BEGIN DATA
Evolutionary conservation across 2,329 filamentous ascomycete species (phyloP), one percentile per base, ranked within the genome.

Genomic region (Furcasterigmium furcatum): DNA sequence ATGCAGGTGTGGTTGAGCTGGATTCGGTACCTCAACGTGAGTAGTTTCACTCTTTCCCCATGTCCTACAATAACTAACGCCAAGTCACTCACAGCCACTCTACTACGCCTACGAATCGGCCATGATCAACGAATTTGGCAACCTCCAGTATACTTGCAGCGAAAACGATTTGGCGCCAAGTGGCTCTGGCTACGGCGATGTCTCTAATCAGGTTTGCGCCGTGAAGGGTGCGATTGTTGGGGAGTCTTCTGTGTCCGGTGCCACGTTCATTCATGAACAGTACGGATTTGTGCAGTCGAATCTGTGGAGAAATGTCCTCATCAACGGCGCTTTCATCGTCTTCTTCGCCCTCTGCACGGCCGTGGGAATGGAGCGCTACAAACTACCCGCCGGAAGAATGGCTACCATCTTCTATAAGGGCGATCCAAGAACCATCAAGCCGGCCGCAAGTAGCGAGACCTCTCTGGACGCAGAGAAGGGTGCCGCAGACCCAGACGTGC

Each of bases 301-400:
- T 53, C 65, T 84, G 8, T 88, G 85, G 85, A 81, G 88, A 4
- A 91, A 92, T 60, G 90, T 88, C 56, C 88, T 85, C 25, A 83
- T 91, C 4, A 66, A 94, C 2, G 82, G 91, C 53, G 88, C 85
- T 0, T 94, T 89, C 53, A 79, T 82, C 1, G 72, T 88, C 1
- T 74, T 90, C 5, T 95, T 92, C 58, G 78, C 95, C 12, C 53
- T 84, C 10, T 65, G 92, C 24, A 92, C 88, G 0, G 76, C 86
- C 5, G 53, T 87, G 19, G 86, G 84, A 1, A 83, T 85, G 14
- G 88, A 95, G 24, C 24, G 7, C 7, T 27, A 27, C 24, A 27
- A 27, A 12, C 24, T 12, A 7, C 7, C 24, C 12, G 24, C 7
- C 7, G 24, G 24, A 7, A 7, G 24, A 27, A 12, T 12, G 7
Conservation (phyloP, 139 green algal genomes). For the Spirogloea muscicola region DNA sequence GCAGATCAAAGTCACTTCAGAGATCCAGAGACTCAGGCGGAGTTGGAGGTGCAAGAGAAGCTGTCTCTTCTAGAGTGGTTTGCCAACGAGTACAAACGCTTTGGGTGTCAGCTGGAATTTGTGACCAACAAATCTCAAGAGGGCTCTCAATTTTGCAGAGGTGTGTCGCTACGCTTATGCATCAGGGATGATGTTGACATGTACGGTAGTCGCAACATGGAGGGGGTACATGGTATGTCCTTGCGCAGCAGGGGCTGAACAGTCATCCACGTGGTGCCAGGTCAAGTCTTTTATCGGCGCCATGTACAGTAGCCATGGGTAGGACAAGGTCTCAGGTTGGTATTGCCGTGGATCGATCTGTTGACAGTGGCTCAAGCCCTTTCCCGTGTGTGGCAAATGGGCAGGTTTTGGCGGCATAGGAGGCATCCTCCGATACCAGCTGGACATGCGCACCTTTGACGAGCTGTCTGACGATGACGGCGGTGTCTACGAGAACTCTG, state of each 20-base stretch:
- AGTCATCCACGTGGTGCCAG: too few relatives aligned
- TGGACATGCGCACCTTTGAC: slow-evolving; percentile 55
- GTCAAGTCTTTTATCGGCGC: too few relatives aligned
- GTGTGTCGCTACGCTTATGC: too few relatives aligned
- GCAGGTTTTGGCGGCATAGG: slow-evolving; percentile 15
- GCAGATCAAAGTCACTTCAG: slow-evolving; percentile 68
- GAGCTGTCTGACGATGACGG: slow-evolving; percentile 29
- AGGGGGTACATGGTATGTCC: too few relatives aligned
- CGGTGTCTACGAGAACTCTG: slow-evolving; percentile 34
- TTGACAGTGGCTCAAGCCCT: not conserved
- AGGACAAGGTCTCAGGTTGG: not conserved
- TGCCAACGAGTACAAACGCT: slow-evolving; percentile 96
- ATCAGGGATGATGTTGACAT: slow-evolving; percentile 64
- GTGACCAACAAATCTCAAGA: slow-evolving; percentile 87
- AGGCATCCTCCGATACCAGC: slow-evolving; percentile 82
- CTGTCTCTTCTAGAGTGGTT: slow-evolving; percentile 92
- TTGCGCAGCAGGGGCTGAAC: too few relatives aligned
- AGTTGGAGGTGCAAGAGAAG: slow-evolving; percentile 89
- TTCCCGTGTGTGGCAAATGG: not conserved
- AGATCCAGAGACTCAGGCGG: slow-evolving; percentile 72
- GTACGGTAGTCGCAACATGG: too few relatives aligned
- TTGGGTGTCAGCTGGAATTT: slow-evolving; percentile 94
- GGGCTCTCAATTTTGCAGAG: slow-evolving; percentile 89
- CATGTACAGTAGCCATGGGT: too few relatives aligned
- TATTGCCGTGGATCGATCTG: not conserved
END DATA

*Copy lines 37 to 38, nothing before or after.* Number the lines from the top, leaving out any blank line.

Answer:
- GGGCTCTCAATTTTGCAGAG: slow-evolving; percentile 89
- CATGTACAGTAGCCATGGGT: too few relatives aligned